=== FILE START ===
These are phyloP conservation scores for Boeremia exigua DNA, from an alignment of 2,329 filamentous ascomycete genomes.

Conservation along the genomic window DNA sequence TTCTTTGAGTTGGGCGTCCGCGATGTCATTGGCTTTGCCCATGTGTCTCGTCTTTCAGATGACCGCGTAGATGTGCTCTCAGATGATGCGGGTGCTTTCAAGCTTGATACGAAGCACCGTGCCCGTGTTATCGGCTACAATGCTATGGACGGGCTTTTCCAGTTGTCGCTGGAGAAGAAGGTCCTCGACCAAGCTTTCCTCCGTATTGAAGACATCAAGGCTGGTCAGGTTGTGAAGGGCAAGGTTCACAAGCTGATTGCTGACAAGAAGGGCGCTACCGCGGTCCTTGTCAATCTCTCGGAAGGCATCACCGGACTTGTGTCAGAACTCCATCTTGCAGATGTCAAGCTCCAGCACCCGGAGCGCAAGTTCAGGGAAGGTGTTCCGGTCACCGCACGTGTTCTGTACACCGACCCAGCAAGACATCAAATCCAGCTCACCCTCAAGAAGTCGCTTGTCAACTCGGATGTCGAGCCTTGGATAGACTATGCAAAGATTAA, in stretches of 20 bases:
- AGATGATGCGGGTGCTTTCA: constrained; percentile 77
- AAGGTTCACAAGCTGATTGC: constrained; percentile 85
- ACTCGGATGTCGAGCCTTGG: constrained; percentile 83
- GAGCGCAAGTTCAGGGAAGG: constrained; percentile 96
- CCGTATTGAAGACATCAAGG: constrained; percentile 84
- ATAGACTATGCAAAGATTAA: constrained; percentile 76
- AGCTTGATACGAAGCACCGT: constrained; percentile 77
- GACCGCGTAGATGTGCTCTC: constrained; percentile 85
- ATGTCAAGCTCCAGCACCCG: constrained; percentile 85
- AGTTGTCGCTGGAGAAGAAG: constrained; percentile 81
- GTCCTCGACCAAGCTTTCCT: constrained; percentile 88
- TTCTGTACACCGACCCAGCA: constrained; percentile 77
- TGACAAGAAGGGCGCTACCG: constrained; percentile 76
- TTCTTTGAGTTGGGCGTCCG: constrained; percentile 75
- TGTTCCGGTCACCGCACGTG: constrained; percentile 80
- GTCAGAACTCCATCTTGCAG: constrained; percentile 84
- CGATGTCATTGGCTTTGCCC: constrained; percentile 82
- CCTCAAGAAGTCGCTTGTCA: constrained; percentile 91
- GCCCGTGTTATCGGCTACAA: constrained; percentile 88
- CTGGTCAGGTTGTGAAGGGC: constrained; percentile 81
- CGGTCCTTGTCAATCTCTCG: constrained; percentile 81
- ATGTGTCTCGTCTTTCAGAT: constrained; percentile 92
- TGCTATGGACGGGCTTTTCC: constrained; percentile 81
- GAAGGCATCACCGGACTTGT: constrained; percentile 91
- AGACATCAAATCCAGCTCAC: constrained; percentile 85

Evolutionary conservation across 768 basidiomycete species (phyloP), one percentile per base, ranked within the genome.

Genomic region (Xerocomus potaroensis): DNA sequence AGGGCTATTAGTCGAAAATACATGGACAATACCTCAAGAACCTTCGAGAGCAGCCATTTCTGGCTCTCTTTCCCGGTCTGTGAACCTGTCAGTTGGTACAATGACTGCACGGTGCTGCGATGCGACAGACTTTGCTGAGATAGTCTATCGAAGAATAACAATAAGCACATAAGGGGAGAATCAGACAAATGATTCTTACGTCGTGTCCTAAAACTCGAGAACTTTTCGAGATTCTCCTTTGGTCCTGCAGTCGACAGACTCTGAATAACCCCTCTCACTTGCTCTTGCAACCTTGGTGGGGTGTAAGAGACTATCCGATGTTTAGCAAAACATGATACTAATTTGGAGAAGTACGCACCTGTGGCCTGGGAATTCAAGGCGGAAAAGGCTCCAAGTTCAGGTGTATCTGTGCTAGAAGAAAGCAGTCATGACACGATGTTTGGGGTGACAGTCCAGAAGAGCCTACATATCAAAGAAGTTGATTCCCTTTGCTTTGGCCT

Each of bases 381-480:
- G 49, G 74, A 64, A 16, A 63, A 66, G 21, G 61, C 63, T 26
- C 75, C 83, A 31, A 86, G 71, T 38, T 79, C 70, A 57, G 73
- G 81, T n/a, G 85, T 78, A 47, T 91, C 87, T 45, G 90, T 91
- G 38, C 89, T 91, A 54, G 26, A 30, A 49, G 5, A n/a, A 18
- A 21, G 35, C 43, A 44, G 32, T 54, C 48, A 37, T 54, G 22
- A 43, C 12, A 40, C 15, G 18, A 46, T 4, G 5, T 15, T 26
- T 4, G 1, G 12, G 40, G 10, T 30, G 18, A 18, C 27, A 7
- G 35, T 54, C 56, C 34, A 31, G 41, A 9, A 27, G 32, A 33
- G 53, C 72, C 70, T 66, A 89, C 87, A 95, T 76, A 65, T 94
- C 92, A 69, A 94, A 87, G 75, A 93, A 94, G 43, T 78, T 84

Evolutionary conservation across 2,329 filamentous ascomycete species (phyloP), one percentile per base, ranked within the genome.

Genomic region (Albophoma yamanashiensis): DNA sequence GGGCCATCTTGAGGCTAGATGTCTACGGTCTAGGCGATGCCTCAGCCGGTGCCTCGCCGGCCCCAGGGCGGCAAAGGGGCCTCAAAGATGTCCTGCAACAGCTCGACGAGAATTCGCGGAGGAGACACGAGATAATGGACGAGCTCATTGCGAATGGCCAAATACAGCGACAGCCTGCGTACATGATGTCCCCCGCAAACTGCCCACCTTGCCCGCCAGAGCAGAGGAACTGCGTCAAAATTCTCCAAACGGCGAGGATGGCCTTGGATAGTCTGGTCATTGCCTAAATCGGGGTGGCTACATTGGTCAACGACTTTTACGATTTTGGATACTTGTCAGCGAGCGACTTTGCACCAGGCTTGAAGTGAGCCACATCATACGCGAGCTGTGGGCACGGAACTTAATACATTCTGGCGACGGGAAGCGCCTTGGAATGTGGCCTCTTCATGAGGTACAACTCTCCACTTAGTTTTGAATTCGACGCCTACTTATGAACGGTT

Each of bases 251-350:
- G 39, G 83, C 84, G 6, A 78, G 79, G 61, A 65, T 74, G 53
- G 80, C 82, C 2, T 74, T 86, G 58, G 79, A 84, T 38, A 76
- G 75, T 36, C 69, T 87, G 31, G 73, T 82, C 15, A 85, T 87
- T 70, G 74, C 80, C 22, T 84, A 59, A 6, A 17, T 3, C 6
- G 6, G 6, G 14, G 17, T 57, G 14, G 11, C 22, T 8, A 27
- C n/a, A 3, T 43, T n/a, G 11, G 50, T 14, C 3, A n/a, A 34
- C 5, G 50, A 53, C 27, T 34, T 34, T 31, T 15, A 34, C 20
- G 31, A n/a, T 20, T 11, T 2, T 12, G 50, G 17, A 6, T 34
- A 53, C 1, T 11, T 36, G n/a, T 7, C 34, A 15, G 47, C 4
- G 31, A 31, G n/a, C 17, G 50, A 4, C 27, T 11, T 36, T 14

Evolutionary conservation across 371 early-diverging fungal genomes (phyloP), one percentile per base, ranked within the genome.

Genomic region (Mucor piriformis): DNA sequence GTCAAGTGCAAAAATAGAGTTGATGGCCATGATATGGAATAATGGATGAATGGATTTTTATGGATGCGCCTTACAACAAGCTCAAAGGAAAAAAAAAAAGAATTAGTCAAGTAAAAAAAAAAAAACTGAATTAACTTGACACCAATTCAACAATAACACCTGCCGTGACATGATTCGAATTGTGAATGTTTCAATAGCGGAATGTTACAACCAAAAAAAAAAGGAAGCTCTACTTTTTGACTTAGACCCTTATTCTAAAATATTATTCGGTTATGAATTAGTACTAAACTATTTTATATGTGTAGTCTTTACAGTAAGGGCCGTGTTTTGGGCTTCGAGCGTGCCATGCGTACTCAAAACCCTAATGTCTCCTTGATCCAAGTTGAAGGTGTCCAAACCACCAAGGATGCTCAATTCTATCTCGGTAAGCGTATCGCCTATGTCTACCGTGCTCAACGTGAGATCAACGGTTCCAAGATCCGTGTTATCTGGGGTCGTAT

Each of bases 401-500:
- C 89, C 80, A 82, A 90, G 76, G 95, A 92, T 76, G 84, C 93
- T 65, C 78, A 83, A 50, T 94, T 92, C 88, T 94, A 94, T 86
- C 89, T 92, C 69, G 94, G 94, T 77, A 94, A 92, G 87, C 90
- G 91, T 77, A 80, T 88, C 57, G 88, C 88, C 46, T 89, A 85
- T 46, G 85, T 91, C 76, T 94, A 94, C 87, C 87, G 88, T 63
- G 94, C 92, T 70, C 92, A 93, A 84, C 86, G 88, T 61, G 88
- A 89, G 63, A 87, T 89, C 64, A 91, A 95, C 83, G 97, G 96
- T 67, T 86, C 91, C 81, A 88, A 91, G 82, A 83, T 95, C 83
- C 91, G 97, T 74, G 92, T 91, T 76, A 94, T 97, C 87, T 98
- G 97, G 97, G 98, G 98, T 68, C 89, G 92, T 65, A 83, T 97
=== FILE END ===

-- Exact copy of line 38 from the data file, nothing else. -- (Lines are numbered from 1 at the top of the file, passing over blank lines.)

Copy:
- G 35, T 54, C 56, C 34, A 31, G 41, A 9, A 27, G 32, A 33